11/19/2019 7:30:00 AM Rhinelander memory care clinic recognized at Wisconsin Alzheimer's Institute's annual event
A Rhinelander memory care clinic was recognized as a featured clinic at the Wisconsin Alzheimer's Institute (WAI) annual event, held Oct. 31 - Nov. 2 at the Madison Concourse Hotel.
The Northern Wisconsin Memory Diagnostic Clinic was recognized as a pioneer in the field of serving patients in rural areas of Wisconsin, according to a press release announcing the honor. The clinic opened in 1998, the release states. That same year, it was the first rural clinic in Wisconsin to enter the WAI network of memory clinics.
Dr. Cynthia Carlsson, Director of WAI, congratulated clinic staff on their dedication to providing care for people living with Alzheimer's disease and other dementias.
"We're so grateful to the Rhinelander clinic, which was the first rural clinic in the state and has served as a pioneer in these communities," she said. "This network is a big collaboration across the state to help us as a community to be able to provide best dementia care possible; and this clinic has been an integral part of building that community."
The Northern Wisconsin Memory Diagnostic clinic, which is affiliated with Ascension Medical Group, serves patients from Oneida, Vilas, Forest, Lincoln, and Langlade counties. Like many counties in northern Wisconsin, these counties have a relatively older population. In Oneida County, more than 25% of the population is aged 65 or older, according to numbers from the Wisconsin Department of Health Services. People served by a rural clinic may travel a longer distance to receive services and live in more isolated areas: two factors that can play a role in a diagnosis and treatment of Alzheimer's and dementia.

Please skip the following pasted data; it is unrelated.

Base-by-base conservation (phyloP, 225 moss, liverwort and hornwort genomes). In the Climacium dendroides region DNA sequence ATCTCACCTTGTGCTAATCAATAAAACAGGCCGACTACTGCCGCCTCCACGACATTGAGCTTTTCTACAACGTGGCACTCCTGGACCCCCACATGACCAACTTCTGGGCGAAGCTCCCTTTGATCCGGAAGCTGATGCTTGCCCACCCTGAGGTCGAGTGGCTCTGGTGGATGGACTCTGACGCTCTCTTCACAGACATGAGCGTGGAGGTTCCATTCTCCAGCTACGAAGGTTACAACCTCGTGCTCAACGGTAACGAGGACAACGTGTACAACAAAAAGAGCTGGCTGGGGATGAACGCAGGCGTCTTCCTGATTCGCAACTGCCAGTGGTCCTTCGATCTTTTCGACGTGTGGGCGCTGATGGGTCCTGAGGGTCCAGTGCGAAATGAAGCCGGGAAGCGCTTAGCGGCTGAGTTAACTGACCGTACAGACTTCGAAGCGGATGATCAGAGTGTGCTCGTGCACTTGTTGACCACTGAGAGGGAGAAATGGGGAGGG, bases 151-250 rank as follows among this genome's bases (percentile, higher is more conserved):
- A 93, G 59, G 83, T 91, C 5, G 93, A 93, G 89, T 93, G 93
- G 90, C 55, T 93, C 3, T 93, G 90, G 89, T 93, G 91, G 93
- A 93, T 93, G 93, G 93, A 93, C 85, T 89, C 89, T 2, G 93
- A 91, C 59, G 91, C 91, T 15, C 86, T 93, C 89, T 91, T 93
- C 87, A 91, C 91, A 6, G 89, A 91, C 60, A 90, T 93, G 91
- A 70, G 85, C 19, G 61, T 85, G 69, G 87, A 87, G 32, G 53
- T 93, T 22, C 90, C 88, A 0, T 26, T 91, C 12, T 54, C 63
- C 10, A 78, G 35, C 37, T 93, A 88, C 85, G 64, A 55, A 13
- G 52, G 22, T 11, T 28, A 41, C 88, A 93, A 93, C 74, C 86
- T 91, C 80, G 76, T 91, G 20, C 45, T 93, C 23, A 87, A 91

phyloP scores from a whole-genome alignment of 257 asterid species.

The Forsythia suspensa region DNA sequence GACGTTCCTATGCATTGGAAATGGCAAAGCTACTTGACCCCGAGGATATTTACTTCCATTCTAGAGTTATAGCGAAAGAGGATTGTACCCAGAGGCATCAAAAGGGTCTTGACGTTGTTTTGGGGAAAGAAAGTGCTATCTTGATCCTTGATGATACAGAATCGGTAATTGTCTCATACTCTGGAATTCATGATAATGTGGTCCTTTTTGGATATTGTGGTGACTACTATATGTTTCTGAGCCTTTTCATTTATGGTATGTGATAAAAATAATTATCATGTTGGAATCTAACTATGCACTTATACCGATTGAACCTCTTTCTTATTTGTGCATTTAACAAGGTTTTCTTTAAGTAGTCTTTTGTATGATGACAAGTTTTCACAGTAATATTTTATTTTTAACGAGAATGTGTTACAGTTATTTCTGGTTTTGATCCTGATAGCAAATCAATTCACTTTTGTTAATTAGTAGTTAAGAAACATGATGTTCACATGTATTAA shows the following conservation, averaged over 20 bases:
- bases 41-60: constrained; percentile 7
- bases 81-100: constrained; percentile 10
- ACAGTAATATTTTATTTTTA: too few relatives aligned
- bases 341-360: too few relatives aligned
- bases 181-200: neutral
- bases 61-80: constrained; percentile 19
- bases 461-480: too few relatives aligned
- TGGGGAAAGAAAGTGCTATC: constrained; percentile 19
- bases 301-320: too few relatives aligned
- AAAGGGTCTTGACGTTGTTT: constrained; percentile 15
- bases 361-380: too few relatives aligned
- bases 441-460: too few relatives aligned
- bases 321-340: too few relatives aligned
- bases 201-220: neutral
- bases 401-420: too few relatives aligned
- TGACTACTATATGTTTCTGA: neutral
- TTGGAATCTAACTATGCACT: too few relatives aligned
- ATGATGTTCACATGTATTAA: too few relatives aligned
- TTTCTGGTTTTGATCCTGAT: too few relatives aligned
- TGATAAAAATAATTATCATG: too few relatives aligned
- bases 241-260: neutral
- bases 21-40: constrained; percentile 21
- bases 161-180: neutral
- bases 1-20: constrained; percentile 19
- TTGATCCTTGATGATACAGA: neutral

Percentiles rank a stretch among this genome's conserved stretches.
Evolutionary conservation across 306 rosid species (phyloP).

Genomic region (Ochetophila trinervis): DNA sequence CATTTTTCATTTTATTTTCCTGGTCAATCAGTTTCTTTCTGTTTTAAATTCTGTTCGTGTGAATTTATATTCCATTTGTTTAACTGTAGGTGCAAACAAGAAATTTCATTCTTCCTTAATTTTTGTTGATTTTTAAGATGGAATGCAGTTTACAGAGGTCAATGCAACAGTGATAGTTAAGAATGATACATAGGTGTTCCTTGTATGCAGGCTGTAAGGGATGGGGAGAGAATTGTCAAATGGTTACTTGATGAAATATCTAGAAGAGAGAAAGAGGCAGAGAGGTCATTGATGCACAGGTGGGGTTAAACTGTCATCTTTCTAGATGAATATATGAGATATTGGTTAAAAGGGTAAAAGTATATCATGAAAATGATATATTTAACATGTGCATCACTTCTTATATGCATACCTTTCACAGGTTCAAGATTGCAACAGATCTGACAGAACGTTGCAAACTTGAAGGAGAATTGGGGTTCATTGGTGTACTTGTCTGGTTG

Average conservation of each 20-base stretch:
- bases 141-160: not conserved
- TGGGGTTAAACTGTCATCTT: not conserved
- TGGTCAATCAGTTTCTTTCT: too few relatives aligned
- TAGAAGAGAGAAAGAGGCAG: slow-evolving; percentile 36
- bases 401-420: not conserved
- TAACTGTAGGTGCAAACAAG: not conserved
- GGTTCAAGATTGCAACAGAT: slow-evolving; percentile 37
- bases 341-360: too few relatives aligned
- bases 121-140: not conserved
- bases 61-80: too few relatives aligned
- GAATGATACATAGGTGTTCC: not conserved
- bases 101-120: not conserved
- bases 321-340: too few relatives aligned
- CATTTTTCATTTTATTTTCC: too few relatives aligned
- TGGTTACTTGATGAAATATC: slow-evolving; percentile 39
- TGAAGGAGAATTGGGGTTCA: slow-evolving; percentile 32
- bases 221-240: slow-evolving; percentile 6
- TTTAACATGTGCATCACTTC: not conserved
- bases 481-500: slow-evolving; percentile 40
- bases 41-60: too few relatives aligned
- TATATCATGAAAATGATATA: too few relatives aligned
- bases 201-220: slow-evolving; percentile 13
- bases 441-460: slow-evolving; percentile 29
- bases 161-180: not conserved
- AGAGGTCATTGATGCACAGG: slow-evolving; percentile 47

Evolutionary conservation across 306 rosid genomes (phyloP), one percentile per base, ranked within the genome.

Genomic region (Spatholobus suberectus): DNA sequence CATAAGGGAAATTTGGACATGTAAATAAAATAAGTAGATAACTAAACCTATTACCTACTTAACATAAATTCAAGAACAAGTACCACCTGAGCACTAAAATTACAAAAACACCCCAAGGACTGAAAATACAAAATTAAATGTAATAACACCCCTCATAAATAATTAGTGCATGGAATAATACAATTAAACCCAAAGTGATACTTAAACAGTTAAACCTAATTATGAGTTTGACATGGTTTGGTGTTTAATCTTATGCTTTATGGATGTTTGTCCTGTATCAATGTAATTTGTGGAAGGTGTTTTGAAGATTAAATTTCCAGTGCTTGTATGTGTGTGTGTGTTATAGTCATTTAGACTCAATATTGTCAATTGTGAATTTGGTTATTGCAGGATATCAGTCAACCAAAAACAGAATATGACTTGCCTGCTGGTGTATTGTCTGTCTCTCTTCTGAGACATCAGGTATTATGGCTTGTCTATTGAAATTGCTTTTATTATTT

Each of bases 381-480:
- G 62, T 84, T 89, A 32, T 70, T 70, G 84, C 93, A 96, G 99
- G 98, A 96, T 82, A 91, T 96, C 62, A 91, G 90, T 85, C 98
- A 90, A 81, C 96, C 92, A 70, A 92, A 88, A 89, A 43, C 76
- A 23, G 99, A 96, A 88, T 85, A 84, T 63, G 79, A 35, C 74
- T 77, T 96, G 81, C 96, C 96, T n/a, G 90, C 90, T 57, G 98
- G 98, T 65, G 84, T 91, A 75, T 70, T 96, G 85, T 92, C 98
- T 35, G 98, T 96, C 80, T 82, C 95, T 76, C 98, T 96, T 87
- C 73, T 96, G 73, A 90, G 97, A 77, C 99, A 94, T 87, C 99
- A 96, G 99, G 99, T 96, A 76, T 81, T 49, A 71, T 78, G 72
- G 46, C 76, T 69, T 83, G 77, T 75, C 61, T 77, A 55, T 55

"As a lot of us know, the population in these counties is lower, but the proportion of older adults needing these services is high," Dr. Carlsson said. "We're really grateful to have these clinics in areas where patients can get the services in their own backyard."
More than 110,000 people are living with Alzheimer's disease in Wisconsin, a number projected to surpass 130,000 in 2025. The healthcare providers serving these individuals are supported, trained, and served by WAI, often by joining as members of the WAI Dementia Diagnostic Clinic Network.
"We're hoping to grow to have a clinic in every county," Dr. Carlsson said. "We're so thankful for each of clinics and the crucial role they serve in helping more people."
The WAI network began in 1998 and now has 38 members across the state. Each year, WAI convenes the network, bringing together statewide partners to discuss best practices.
At this year's event, experts presented on topics including blood pressure control as a prevention tool, diversity in cognitive aging, frontotemporal dementia, and more.
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